Pursuit of global leadership in clean energy innovation is intensifying. A new analysis of where clean energy technologies are being invented provides a good “gut check” of where the U.S. ranks and what other countries are doing to leapfrog forward. And it tells a very tenuous story.
For much of the past decade, countries like Japan, China, and Germany have made significant strides in clean energy, recognizing it as central to global competitiveness, energy security, and mitigating climate change. Using the European Union’s World Patent Statistical Database, the study found that between 2000 and 2005, twelve countries invented almost 90% of clean energy technologies. Three of those countries – Japan, the United States, and Germany – accounted for 60% of all clean energy patents. And even since the stimulus, the number of patents granted for clean energy in the U.S. has grown.
For the United States, this should be good news, but it’s only half the story. The U.S. is having some successes in clean energy, but policy inaction threatens any gains made in the last decade. Other countries like Japan, Germany, and China are quickly catching up or passing the United States for the mantle of clean energy leadership.
But how are they doing it?
Japan (37.1% of clean energy tech patents) is using a mix of public investment and energy efficiency standards. The popular Top Runner program sets energy efficiency standards on buildings and equipment based on the specification of the technology that achieves the lowest power usage. So as new, efficient products are invented, the efficiency standard is set lower, creating an immediate market for new innovative products. And for technologies like next generation nuclear reactors, smart grid development, battery storage, and zero emission building technology, the Japanese government is investing significant public dollars to support new technologies from basic science to deployment.
Germany (10% of clean energy tech patents) is using extensive public investments to develop new technologies as well as support startup companies. Germany’s feed-in tariff mandates that utilities must buy a certain amount of clean energy. The government then subsidizes the additional cost of buying clean energy instead of fossil fuels. It has resulted in the rapid deployment of more mature, incremental technologies and allowed those technologies to achieve cost savings over time by learning-by-doing. Germany has also in next generation, breakthrough innovations through direct investment in basic science and R&D. Many, though, have pointed to Germany’s inconsistent support for clean energy innovation in lieu of more subsidies for incremental mature technologies is seen as an inhibiting factor in the development of next generation clean energy though.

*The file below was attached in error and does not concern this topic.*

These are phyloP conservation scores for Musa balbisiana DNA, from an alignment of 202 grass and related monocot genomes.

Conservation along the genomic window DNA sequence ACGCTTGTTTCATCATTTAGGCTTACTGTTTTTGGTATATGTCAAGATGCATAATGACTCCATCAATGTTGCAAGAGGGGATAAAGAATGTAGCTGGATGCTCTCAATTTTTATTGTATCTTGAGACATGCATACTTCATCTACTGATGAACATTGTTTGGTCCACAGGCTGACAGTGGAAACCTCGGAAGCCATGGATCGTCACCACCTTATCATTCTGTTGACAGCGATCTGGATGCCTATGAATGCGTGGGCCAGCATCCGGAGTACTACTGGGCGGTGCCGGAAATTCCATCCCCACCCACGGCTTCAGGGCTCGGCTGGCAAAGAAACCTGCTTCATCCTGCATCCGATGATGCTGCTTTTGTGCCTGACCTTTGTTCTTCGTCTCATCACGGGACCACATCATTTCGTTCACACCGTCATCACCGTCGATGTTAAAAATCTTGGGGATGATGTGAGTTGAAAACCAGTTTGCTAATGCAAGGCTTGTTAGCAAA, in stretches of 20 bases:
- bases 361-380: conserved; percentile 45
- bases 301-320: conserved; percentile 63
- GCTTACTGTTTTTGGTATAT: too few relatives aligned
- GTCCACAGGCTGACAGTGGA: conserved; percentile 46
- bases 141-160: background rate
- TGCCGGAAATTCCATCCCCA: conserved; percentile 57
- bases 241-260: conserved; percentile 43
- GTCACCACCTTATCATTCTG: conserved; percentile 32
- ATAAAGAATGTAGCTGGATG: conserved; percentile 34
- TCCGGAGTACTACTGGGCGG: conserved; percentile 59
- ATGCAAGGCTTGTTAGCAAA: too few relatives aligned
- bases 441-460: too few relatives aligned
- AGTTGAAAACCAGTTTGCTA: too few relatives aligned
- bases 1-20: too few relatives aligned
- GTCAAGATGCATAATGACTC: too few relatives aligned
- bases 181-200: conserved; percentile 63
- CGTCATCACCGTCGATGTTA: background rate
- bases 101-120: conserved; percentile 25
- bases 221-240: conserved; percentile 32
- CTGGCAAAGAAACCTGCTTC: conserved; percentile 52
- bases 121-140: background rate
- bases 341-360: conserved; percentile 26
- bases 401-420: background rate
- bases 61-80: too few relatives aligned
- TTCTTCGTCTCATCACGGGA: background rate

The United States (11.9% of clean energy tech patents) on the other hand predominantly has used venture capital to support clean energy technology development. But because of the deep economic downturn and the failure of policy makers to pass a national energy plan, private sector funds are drying up. John Denniston, a venture capitalist at Kleiner Perkins stated last year that, “In 2008 the entire venture capital industry in the U.S. invested roughly $2.5 billion–that’s with a ‘b,’ not a ‘t’–billion dollars in renewable energy research.” In 2010, venture capital investment in U.S. clean tech industry fell dramatically as most investors focused on the few, less risky late stage technologies ready for market.
And since 2005 – when the study ended – these countries haven’t rested on their laurels. From 2009 to 2013, Japan plans to invest at least $66 billion in clean energy. South Korea – at least $46 billion – leading to a rapid increase in inventions. China – a whopping $397 billion, making them a leader in clean energy investment. Through the first three quarters of 2010 China spent $13.5 billion on clean energy. In fact, as of the end of this year, China’s clean energy dominance will have grown.
But as other countries make large and long term investments in clean energy technologies, the U.S. has taken what only can be considered a few baby steps. By mostly increasing the budget of DOE, the U.S. invested roughly $3.5 billion per year in 2009 and 2010. Another $3 billion came from temporary funds in the stimulus package. In 2011, the U.S. plans to invest almost $4.5 billion in clean energy innovation, but with an austerity-focused Congress there is no telling what the final number will be. In total, other countries are out-investing the U.S. by two, three, and even four times. The United States early role as a top country for clean energy innovation is gradually slipping away.
The way forward is clear. The U.S. innovation system has a robust base of entrepreneurs, researchers, and companies that have made great strides since the beginning of the decade. But they can’t do it by themselves. The U.S. government needs to step up and make bold leaps in investment, not baby steps. As Denniston puts it, “There is no chance, I’ll tell you, no chance that the venture capital industry can get us there alone.” The rest of the World seems to have figured it out. It’s time for the U.S. to do the same.
Links to clean energy patent graphs come from the Clean Energy Patent Growth Index, produced by the CleanTech Group.